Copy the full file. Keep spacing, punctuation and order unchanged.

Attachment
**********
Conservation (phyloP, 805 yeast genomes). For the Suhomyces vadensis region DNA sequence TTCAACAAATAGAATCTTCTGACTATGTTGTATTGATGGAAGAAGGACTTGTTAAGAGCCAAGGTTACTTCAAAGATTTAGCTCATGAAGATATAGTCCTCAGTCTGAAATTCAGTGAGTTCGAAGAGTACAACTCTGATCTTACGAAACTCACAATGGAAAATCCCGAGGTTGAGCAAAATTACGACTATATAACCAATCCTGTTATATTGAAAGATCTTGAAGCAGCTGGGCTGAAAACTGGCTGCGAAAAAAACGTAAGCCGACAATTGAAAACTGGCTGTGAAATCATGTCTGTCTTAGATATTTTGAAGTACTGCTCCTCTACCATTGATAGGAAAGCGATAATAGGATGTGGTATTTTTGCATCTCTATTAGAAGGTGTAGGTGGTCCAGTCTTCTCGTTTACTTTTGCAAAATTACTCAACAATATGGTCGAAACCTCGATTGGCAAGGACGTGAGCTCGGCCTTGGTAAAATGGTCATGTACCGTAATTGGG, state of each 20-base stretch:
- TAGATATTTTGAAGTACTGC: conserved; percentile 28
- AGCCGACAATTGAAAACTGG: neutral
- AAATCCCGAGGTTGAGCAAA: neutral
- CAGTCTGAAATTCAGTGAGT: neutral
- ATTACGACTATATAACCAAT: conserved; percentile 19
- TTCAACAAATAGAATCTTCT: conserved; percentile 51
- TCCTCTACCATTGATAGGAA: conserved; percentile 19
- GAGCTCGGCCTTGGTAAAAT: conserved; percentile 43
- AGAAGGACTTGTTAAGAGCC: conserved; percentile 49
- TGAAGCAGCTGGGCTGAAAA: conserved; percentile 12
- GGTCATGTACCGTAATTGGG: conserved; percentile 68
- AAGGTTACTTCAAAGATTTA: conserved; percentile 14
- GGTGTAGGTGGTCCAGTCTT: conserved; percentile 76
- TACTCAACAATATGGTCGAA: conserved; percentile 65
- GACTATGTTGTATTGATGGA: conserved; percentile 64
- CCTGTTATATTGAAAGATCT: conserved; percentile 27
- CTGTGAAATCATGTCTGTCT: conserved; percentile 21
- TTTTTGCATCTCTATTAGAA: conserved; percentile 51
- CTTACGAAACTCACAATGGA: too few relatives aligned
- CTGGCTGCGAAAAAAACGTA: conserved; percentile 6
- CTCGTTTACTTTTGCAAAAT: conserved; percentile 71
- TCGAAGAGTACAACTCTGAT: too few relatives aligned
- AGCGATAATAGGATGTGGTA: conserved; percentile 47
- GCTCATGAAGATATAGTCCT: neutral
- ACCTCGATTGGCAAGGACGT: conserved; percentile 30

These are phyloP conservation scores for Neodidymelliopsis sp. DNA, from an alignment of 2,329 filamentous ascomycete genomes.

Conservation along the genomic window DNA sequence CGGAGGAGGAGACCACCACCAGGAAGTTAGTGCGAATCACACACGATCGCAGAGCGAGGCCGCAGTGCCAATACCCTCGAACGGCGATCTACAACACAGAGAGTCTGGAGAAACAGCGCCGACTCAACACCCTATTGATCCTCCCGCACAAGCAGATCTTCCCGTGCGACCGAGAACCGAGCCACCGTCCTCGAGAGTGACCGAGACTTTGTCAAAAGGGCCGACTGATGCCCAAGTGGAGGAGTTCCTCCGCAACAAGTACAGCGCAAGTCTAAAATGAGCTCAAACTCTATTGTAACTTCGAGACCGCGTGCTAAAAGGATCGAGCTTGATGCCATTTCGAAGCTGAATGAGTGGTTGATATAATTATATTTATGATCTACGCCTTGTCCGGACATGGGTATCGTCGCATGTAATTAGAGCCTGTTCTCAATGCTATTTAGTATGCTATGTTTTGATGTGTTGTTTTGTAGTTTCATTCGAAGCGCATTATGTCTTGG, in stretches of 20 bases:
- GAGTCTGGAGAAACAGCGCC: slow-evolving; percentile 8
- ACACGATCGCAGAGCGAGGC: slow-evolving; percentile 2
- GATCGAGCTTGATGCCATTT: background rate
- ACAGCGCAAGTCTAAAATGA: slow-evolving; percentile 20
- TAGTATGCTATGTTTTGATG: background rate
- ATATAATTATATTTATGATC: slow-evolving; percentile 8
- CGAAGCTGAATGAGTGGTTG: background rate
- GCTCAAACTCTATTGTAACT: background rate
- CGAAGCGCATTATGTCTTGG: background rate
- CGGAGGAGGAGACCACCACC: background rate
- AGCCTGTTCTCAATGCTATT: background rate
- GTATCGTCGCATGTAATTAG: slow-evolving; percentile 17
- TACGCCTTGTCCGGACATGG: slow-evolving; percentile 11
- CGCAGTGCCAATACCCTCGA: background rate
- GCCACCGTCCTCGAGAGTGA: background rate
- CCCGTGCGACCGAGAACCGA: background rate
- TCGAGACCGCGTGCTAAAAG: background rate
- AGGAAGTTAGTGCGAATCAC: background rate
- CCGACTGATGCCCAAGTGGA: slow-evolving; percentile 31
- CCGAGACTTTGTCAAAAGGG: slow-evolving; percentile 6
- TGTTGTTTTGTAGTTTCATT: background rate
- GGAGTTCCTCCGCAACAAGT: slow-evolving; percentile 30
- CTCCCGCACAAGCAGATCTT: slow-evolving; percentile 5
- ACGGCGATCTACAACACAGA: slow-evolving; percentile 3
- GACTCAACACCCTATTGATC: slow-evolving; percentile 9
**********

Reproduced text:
Conservation (phyloP, 805 yeast genomes). For the Suhomyces vadensis region DNA sequence TTCAACAAATAGAATCTTCTGACTATGTTGTATTGATGGAAGAAGGACTTGTTAAGAGCCAAGGTTACTTCAAAGATTTAGCTCATGAAGATATAGTCCTCAGTCTGAAATTCAGTGAGTTCGAAGAGTACAACTCTGATCTTACGAAACTCACAATGGAAAATCCCGAGGTTGAGCAAAATTACGACTATATAACCAATCCTGTTATATTGAAAGATCTTGAAGCAGCTGGGCTGAAAACTGGCTGCGAAAAAAACGTAAGCCGACAATTGAAAACTGGCTGTGAAATCATGTCTGTCTTAGATATTTTGAAGTACTGCTCCTCTACCATTGATAGGAAAGCGATAATAGGATGTGGTATTTTTGCATCTCTATTAGAAGGTGTAGGTGGTCCAGTCTTCTCGTTTACTTTTGCAAAATTACTCAACAATATGGTCGAAACCTCGATTGGCAAGGACGTGAGCTCGGCCTTGGTAAAATGGTCATGTACCGTAATTGGG, state of each 20-base stretch:
- TAGATATTTTGAAGTACTGC: conserved; percentile 28
- AGCCGACAATTGAAAACTGG: neutral
- AAATCCCGAGGTTGAGCAAA: neutral
- CAGTCTGAAATTCAGTGAGT: neutral
- ATTACGACTATATAACCAAT: conserved; percentile 19
- TTCAACAAATAGAATCTTCT: conserved; percentile 51
- TCCTCTACCATTGATAGGAA: conserved; percentile 19
- GAGCTCGGCCTTGGTAAAAT: conserved; percentile 43
- AGAAGGACTTGTTAAGAGCC: conserved; percentile 49
- TGAAGCAGCTGGGCTGAAAA: conserved; percentile 12
- GGTCATGTACCGTAATTGGG: conserved; percentile 68
- AAGGTTACTTCAAAGATTTA: conserved; percentile 14
- GGTGTAGGTGGTCCAGTCTT: conserved; percentile 76
- TACTCAACAATATGGTCGAA: conserved; percentile 65
- GACTATGTTGTATTGATGGA: conserved; percentile 64
- CCTGTTATATTGAAAGATCT: conserved; percentile 27
- CTGTGAAATCATGTCTGTCT: conserved; percentile 21
- TTTTTGCATCTCTATTAGAA: conserved; percentile 51
- CTTACGAAACTCACAATGGA: too few relatives aligned
- CTGGCTGCGAAAAAAACGTA: conserved; percentile 6
- CTCGTTTACTTTTGCAAAAT: conserved; percentile 71
- TCGAAGAGTACAACTCTGAT: too few relatives aligned
- AGCGATAATAGGATGTGGTA: conserved; percentile 47
- GCTCATGAAGATATAGTCCT: neutral
- ACCTCGATTGGCAAGGACGT: conserved; percentile 30

These are phyloP conservation scores for Neodidymelliopsis sp. DNA, from an alignment of 2,329 filamentous ascomycete genomes.

Conservation along the genomic window DNA sequence CGGAGGAGGAGACCACCACCAGGAAGTTAGTGCGAATCACACACGATCGCAGAGCGAGGCCGCAGTGCCAATACCCTCGAACGGCGATCTACAACACAGAGAGTCTGGAGAAACAGCGCCGACTCAACACCCTATTGATCCTCCCGCACAAGCAGATCTTCCCGTGCGACCGAGAACCGAGCCACCGTCCTCGAGAGTGACCGAGACTTTGTCAAAAGGGCCGACTGATGCCCAAGTGGAGGAGTTCCTCCGCAACAAGTACAGCGCAAGTCTAAAATGAGCTCAAACTCTATTGTAACTTCGAGACCGCGTGCTAAAAGGATCGAGCTTGATGCCATTTCGAAGCTGAATGAGTGGTTGATATAATTATATTTATGATCTACGCCTTGTCCGGACATGGGTATCGTCGCATGTAATTAGAGCCTGTTCTCAATGCTATTTAGTATGCTATGTTTTGATGTGTTGTTTTGTAGTTTCATTCGAAGCGCATTATGTCTTGG, in stretches of 20 bases:
- GAGTCTGGAGAAACAGCGCC: slow-evolving; percentile 8
- ACACGATCGCAGAGCGAGGC: slow-evolving; percentile 2
- GATCGAGCTTGATGCCATTT: background rate
- ACAGCGCAAGTCTAAAATGA: slow-evolving; percentile 20
- TAGTATGCTATGTTTTGATG: background rate
- ATATAATTATATTTATGATC: slow-evolving; percentile 8
- CGAAGCTGAATGAGTGGTTG: background rate
- GCTCAAACTCTATTGTAACT: background rate
- CGAAGCGCATTATGTCTTGG: background rate
- CGGAGGAGGAGACCACCACC: background rate
- AGCCTGTTCTCAATGCTATT: background rate
- GTATCGTCGCATGTAATTAG: slow-evolving; percentile 17
- TACGCCTTGTCCGGACATGG: slow-evolving; percentile 11
- CGCAGTGCCAATACCCTCGA: background rate
- GCCACCGTCCTCGAGAGTGA: background rate
- CCCGTGCGACCGAGAACCGA: background rate
- TCGAGACCGCGTGCTAAAAG: background rate
- AGGAAGTTAGTGCGAATCAC: background rate
- CCGACTGATGCCCAAGTGGA: slow-evolving; percentile 31
- CCGAGACTTTGTCAAAAGGG: slow-evolving; percentile 6
- TGTTGTTTTGTAGTTTCATT: background rate
- GGAGTTCCTCCGCAACAAGT: slow-evolving; percentile 30
- CTCCCGCACAAGCAGATCTT: slow-evolving; percentile 5
- ACGGCGATCTACAACACAGA: slow-evolving; percentile 3
- GACTCAACACCCTATTGATC: slow-evolving; percentile 9